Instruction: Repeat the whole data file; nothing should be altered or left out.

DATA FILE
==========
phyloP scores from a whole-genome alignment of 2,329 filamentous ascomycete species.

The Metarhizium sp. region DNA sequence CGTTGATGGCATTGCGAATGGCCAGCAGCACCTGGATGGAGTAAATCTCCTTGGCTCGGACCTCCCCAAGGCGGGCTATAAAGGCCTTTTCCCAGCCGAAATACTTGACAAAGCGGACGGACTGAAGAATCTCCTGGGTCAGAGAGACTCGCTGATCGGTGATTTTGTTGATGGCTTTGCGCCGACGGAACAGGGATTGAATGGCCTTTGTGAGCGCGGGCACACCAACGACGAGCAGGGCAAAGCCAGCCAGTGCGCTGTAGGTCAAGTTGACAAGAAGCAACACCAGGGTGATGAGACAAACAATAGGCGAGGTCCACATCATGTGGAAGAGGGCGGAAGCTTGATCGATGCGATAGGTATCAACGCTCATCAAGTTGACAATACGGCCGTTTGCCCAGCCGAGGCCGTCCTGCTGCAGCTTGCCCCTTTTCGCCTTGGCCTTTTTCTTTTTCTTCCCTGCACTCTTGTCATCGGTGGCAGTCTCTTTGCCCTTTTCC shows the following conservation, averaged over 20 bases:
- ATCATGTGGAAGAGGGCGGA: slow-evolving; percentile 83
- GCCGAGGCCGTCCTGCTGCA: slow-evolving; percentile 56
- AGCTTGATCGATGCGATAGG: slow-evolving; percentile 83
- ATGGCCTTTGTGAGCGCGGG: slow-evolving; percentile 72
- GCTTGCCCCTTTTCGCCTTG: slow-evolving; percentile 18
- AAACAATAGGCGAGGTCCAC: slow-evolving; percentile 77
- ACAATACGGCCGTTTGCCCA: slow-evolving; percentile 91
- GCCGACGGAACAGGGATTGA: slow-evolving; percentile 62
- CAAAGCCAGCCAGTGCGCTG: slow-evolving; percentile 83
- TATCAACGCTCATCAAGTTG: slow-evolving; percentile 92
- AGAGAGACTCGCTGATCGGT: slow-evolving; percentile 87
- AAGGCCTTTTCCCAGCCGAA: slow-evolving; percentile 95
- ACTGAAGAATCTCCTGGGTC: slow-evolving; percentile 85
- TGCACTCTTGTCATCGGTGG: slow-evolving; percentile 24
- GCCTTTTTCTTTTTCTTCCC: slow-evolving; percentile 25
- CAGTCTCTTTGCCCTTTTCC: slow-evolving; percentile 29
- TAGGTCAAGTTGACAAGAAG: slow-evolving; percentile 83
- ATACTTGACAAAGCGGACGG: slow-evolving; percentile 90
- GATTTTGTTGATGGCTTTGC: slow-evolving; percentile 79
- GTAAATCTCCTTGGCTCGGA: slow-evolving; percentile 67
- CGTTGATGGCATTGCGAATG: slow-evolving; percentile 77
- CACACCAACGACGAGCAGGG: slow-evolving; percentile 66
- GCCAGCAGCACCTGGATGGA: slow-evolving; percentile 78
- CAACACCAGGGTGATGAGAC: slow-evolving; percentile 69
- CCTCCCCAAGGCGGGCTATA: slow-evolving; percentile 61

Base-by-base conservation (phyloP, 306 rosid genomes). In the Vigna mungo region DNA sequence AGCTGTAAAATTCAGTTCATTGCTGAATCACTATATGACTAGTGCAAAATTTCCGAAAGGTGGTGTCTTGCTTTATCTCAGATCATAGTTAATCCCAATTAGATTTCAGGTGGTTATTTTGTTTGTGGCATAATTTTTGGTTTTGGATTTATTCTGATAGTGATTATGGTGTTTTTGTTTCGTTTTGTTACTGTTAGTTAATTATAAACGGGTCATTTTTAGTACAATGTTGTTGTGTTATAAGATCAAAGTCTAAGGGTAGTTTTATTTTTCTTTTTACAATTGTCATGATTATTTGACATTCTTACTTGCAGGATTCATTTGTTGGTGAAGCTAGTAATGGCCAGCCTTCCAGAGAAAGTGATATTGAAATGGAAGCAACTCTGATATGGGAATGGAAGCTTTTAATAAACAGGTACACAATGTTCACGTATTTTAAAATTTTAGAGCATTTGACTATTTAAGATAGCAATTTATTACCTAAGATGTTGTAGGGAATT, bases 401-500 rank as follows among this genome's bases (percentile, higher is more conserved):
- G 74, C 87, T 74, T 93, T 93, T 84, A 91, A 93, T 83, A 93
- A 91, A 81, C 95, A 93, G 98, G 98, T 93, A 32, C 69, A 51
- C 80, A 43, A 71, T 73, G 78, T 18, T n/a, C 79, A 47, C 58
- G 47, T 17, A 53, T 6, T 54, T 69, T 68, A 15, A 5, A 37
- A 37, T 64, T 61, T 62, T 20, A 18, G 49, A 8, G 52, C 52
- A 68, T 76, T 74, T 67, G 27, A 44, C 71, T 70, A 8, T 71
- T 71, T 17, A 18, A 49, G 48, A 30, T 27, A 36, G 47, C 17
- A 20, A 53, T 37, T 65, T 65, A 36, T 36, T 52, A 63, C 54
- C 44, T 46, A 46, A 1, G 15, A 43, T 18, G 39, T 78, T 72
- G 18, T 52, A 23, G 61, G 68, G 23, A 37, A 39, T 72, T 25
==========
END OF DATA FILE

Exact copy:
phyloP scores from a whole-genome alignment of 2,329 filamentous ascomycete species.

The Metarhizium sp. region DNA sequence CGTTGATGGCATTGCGAATGGCCAGCAGCACCTGGATGGAGTAAATCTCCTTGGCTCGGACCTCCCCAAGGCGGGCTATAAAGGCCTTTTCCCAGCCGAAATACTTGACAAAGCGGACGGACTGAAGAATCTCCTGGGTCAGAGAGACTCGCTGATCGGTGATTTTGTTGATGGCTTTGCGCCGACGGAACAGGGATTGAATGGCCTTTGTGAGCGCGGGCACACCAACGACGAGCAGGGCAAAGCCAGCCAGTGCGCTGTAGGTCAAGTTGACAAGAAGCAACACCAGGGTGATGAGACAAACAATAGGCGAGGTCCACATCATGTGGAAGAGGGCGGAAGCTTGATCGATGCGATAGGTATCAACGCTCATCAAGTTGACAATACGGCCGTTTGCCCAGCCGAGGCCGTCCTGCTGCAGCTTGCCCCTTTTCGCCTTGGCCTTTTTCTTTTTCTTCCCTGCACTCTTGTCATCGGTGGCAGTCTCTTTGCCCTTTTCC shows the following conservation, averaged over 20 bases:
- ATCATGTGGAAGAGGGCGGA: slow-evolving; percentile 83
- GCCGAGGCCGTCCTGCTGCA: slow-evolving; percentile 56
- AGCTTGATCGATGCGATAGG: slow-evolving; percentile 83
- ATGGCCTTTGTGAGCGCGGG: slow-evolving; percentile 72
- GCTTGCCCCTTTTCGCCTTG: slow-evolving; percentile 18
- AAACAATAGGCGAGGTCCAC: slow-evolving; percentile 77
- ACAATACGGCCGTTTGCCCA: slow-evolving; percentile 91
- GCCGACGGAACAGGGATTGA: slow-evolving; percentile 62
- CAAAGCCAGCCAGTGCGCTG: slow-evolving; percentile 83
- TATCAACGCTCATCAAGTTG: slow-evolving; percentile 92
- AGAGAGACTCGCTGATCGGT: slow-evolving; percentile 87
- AAGGCCTTTTCCCAGCCGAA: slow-evolving; percentile 95
- ACTGAAGAATCTCCTGGGTC: slow-evolving; percentile 85
- TGCACTCTTGTCATCGGTGG: slow-evolving; percentile 24
- GCCTTTTTCTTTTTCTTCCC: slow-evolving; percentile 25
- CAGTCTCTTTGCCCTTTTCC: slow-evolving; percentile 29
- TAGGTCAAGTTGACAAGAAG: slow-evolving; percentile 83
- ATACTTGACAAAGCGGACGG: slow-evolving; percentile 90
- GATTTTGTTGATGGCTTTGC: slow-evolving; percentile 79
- GTAAATCTCCTTGGCTCGGA: slow-evolving; percentile 67
- CGTTGATGGCATTGCGAATG: slow-evolving; percentile 77
- CACACCAACGACGAGCAGGG: slow-evolving; percentile 66
- GCCAGCAGCACCTGGATGGA: slow-evolving; percentile 78
- CAACACCAGGGTGATGAGAC: slow-evolving; percentile 69
- CCTCCCCAAGGCGGGCTATA: slow-evolving; percentile 61

Base-by-base conservation (phyloP, 306 rosid genomes). In the Vigna mungo region DNA sequence AGCTGTAAAATTCAGTTCATTGCTGAATCACTATATGACTAGTGCAAAATTTCCGAAAGGTGGTGTCTTGCTTTATCTCAGATCATAGTTAATCCCAATTAGATTTCAGGTGGTTATTTTGTTTGTGGCATAATTTTTGGTTTTGGATTTATTCTGATAGTGATTATGGTGTTTTTGTTTCGTTTTGTTACTGTTAGTTAATTATAAACGGGTCATTTTTAGTACAATGTTGTTGTGTTATAAGATCAAAGTCTAAGGGTAGTTTTATTTTTCTTTTTACAATTGTCATGATTATTTGACATTCTTACTTGCAGGATTCATTTGTTGGTGAAGCTAGTAATGGCCAGCCTTCCAGAGAAAGTGATATTGAAATGGAAGCAACTCTGATATGGGAATGGAAGCTTTTAATAAACAGGTACACAATGTTCACGTATTTTAAAATTTTAGAGCATTTGACTATTTAAGATAGCAATTTATTACCTAAGATGTTGTAGGGAATT, bases 401-500 rank as follows among this genome's bases (percentile, higher is more conserved):
- G 74, C 87, T 74, T 93, T 93, T 84, A 91, A 93, T 83, A 93
- A 91, A 81, C 95, A 93, G 98, G 98, T 93, A 32, C 69, A 51
- C 80, A 43, A 71, T 73, G 78, T 18, T n/a, C 79, A 47, C 58
- G 47, T 17, A 53, T 6, T 54, T 69, T 68, A 15, A 5, A 37
- A 37, T 64, T 61, T 62, T 20, A 18, G 49, A 8, G 52, C 52
- A 68, T 76, T 74, T 67, G 27, A 44, C 71, T 70, A 8, T 71
- T 71, T 17, A 18, A 49, G 48, A 30, T 27, A 36, G 47, C 17
- A 20, A 53, T 37, T 65, T 65, A 36, T 36, T 52, A 63, C 54
- C 44, T 46, A 46, A 1, G 15, A 43, T 18, G 39, T 78, T 72
- G 18, T 52, A 23, G 61, G 68, G 23, A 37, A 39, T 72, T 25